In both the close low phase detection case of FIG. 4E and the low phase detection case of FIG. 4F, the SCLK and SCLK — D 1 signals both transition to the logic low state prior to the arrival of the next rising edge of the MCLK signal at time t1. In these examples, flip-flops 302 a and 302 b of FIG. 3 output SCLK — S 0 and SCLK — S 1 signals both in the logic low state (i.e. a logic 00). For these conditions, multiplexer 203 of FIG. 2 also selects the inverted MCLK signal generated by inverter 201 as the MCLK — OUT signal.

An exemplary alternate MCLK/SCLK phase detector 500 for controlling the selection of the MCLK — OUT signal by multiplexer 203 of FIG. 2 is shown in the block diagram of FIG. 5. In the illustrated embodiment, the MCLK — OUT signal selected by multiplexer 203 is fed-back to the input of alternate MCLK/SCLK phase detector 500, as the MCLK signal, and is inverted by inverter 201 to become the MCLK — INV signal.

In MCLK/SCLK phase detector 500, a delay 501 generates the delayed SCLK signal, SCLK — D 1, which is sampled in a first D flip-flop 502 a on rising edges of the MCLK — OUT signal to generate the intermediate signal SCLK — S 1. A second D flip-flop 502 b samples either the un-delayed SCLK signal or a logic 1 blocking signal (B 1), as selected by multiplexer 503, on the rising edges of the MCLK — RET signal. Specifically, if the intermediate SCLK — S 1 signal is in a logic low state, multiplexer 503 selects the B 1 blocking signal, otherwise multiplexer 503 selects the un-delayed SCLK signal. An output gate 504 generates the output signal MCLK — ERR from the SCLK — S 0 signal sampled onto second D flip-flop 502 b or the SCLK — S 1 SIGNAL output from first flip-flop 502 a.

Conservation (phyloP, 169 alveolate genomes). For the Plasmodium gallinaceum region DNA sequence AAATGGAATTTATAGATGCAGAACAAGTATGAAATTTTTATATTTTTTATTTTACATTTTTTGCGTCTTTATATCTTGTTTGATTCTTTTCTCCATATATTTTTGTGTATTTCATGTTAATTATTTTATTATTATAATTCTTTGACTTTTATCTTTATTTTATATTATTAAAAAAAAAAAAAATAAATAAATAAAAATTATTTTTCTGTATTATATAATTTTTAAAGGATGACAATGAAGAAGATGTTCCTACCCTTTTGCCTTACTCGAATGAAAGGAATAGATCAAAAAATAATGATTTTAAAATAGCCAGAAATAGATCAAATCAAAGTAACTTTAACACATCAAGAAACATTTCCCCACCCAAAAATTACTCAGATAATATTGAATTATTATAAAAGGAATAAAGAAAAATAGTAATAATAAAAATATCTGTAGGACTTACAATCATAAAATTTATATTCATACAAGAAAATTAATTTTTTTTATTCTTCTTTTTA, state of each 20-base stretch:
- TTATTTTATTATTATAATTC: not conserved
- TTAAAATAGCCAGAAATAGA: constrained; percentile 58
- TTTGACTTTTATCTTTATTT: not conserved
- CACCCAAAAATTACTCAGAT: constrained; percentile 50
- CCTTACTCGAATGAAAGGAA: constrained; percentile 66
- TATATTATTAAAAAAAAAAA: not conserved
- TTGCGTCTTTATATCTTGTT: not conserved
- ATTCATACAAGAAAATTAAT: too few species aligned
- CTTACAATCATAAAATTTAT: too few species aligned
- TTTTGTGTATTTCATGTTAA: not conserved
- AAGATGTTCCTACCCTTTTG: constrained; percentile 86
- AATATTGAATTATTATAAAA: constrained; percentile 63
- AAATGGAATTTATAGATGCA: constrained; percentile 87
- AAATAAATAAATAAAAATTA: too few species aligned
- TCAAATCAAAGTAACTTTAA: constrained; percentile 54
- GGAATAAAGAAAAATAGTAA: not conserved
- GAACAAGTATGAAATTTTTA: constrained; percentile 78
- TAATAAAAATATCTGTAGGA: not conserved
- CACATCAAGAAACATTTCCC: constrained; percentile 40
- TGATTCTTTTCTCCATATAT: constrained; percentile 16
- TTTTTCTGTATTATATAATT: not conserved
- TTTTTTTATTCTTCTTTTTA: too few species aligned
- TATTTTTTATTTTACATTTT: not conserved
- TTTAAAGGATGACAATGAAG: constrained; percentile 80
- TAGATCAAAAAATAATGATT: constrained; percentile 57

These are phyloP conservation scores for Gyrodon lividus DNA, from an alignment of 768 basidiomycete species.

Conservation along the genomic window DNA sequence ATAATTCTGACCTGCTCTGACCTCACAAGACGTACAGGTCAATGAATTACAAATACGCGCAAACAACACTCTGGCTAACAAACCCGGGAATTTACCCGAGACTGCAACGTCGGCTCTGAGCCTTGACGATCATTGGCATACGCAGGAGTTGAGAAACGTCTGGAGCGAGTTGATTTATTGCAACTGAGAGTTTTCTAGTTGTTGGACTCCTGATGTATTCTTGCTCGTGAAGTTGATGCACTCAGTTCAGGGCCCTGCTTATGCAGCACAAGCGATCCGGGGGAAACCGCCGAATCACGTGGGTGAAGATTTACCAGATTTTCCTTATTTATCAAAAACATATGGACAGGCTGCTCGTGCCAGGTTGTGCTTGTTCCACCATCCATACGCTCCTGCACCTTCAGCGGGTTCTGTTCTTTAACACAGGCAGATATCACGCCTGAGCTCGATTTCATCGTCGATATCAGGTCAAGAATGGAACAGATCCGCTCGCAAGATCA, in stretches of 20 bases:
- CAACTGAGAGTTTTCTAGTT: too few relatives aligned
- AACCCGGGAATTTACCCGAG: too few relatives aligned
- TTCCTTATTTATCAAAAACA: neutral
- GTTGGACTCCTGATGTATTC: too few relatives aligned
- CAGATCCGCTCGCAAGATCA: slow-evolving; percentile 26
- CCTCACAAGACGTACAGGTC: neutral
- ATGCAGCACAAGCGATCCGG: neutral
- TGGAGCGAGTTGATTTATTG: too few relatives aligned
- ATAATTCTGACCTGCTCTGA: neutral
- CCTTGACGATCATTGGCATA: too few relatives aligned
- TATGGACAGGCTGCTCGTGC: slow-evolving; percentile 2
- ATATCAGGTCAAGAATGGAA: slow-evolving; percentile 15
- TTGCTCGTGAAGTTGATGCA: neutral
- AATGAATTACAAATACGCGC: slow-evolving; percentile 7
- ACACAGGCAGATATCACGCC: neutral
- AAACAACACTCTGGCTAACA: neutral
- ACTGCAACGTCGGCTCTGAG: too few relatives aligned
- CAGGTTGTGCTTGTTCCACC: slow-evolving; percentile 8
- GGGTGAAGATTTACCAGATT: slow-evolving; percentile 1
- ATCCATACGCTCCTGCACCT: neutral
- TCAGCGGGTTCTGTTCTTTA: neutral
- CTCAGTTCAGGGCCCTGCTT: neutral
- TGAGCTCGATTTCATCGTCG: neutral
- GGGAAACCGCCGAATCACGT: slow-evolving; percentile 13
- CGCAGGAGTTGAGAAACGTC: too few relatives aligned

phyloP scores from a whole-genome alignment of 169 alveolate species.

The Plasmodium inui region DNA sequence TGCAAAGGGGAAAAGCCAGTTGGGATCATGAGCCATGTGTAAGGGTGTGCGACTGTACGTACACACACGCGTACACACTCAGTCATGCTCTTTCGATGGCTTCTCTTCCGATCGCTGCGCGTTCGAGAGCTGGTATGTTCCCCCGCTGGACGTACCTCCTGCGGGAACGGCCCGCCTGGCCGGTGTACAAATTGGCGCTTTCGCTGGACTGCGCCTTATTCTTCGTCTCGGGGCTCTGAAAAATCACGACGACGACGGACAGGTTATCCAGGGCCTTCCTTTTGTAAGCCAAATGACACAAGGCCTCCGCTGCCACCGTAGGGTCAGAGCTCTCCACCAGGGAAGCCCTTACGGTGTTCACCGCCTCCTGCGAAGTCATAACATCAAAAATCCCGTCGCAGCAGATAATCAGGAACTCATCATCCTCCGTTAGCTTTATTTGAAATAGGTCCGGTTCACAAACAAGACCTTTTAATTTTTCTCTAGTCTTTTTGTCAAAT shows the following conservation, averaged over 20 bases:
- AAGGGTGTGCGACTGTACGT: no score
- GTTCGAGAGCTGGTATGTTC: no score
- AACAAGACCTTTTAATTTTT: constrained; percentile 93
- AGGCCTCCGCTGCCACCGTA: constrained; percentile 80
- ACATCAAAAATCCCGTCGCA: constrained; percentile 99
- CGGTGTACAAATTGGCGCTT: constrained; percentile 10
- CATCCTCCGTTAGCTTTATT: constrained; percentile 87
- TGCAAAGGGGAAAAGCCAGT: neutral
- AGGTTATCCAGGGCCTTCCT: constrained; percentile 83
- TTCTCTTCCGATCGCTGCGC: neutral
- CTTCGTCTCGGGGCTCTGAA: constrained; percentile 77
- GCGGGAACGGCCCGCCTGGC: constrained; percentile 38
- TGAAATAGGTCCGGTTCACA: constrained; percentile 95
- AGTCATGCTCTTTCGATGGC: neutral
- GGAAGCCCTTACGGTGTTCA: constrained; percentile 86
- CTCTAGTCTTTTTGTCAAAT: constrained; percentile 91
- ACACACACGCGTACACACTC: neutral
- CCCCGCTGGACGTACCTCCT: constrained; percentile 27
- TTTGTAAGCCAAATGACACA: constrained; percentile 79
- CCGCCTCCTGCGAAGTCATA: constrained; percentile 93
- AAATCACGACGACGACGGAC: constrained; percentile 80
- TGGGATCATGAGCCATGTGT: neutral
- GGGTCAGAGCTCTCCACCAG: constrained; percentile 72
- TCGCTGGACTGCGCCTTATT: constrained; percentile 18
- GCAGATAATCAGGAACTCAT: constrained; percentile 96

FIGS. 6A–6C illustrate exemplary phase relationships between the MCLK — OUT signal and the SCLK signal in which the true MCLK — OUT signal is selected by alternate MCLK/SCLK phase detector 500. In particular, FIG. 6A illustrates the detection of a rising edge of the SCLK signal by MCLK/SCLK phase detector 500. In this case, the rising edge of the MCLK — OUT signal samples the logic low level of the SCLK — D 1 SIGNAL into first D flip-flop 502 a at time t1, such that multiplexer 203 selects the B 1 blocking signal. At time t2, the next rising edge of the MCLK — RET signal clocks the B 1 blocking signal to the output of second D flip-flop 502 b as the logic high SCLK — S 0 signal. Gate 504 then outputs the MCLK — ECC signal at a logic low level, such that multiplexer 203 selects the un-inverted true MCLK — OUT signal.